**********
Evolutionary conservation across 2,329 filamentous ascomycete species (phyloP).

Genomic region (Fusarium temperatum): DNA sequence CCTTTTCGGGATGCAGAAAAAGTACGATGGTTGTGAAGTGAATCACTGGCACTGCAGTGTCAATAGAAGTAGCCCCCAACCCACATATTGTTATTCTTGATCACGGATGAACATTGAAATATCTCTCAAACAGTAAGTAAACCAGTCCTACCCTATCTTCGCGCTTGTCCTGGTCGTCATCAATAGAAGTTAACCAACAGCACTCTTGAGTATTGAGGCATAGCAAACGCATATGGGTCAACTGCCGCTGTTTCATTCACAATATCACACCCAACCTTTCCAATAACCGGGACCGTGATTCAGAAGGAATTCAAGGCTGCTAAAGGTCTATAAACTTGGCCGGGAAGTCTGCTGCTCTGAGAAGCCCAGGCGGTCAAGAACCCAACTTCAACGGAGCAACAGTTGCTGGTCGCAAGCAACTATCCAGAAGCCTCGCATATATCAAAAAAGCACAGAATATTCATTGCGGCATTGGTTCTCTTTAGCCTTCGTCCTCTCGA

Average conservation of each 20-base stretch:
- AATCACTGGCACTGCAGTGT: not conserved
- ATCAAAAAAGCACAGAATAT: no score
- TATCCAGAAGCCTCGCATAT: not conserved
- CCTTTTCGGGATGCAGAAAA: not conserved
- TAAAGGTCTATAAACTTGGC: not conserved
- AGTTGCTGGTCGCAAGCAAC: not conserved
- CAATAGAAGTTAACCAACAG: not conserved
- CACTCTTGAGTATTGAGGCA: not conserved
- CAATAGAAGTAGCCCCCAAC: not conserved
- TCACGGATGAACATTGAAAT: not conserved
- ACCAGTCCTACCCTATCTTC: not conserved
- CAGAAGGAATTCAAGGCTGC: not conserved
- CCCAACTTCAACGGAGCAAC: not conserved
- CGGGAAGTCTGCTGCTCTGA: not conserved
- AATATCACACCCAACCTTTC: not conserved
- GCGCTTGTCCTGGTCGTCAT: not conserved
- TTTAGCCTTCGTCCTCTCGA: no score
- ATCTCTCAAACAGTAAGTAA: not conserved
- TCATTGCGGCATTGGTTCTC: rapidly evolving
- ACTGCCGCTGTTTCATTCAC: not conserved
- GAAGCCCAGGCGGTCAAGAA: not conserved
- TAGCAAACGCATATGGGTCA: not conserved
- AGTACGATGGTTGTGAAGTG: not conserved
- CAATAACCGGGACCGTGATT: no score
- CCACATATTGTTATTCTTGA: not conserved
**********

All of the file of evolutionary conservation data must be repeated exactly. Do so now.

Evolutionary conservation across 2,329 filamentous ascomycete species (phyloP).

Genomic region (Fusarium temperatum): DNA sequence CCTTTTCGGGATGCAGAAAAAGTACGATGGTTGTGAAGTGAATCACTGGCACTGCAGTGTCAATAGAAGTAGCCCCCAACCCACATATTGTTATTCTTGATCACGGATGAACATTGAAATATCTCTCAAACAGTAAGTAAACCAGTCCTACCCTATCTTCGCGCTTGTCCTGGTCGTCATCAATAGAAGTTAACCAACAGCACTCTTGAGTATTGAGGCATAGCAAACGCATATGGGTCAACTGCCGCTGTTTCATTCACAATATCACACCCAACCTTTCCAATAACCGGGACCGTGATTCAGAAGGAATTCAAGGCTGCTAAAGGTCTATAAACTTGGCCGGGAAGTCTGCTGCTCTGAGAAGCCCAGGCGGTCAAGAACCCAACTTCAACGGAGCAACAGTTGCTGGTCGCAAGCAACTATCCAGAAGCCTCGCATATATCAAAAAAGCACAGAATATTCATTGCGGCATTGGTTCTCTTTAGCCTTCGTCCTCTCGA

Average conservation of each 20-base stretch:
- AATCACTGGCACTGCAGTGT: not conserved
- ATCAAAAAAGCACAGAATAT: no score
- TATCCAGAAGCCTCGCATAT: not conserved
- CCTTTTCGGGATGCAGAAAA: not conserved
- TAAAGGTCTATAAACTTGGC: not conserved
- AGTTGCTGGTCGCAAGCAAC: not conserved
- CAATAGAAGTTAACCAACAG: not conserved
- CACTCTTGAGTATTGAGGCA: not conserved
- CAATAGAAGTAGCCCCCAAC: not conserved
- TCACGGATGAACATTGAAAT: not conserved
- ACCAGTCCTACCCTATCTTC: not conserved
- CAGAAGGAATTCAAGGCTGC: not conserved
- CCCAACTTCAACGGAGCAAC: not conserved
- CGGGAAGTCTGCTGCTCTGA: not conserved
- AATATCACACCCAACCTTTC: not conserved
- GCGCTTGTCCTGGTCGTCAT: not conserved
- TTTAGCCTTCGTCCTCTCGA: no score
- ATCTCTCAAACAGTAAGTAA: not conserved
- TCATTGCGGCATTGGTTCTC: rapidly evolving
- ACTGCCGCTGTTTCATTCAC: not conserved
- GAAGCCCAGGCGGTCAAGAA: not conserved
- TAGCAAACGCATATGGGTCA: not conserved
- AGTACGATGGTTGTGAAGTG: not conserved
- CAATAACCGGGACCGTGATT: no score
- CCACATATTGTTATTCTTGA: not conserved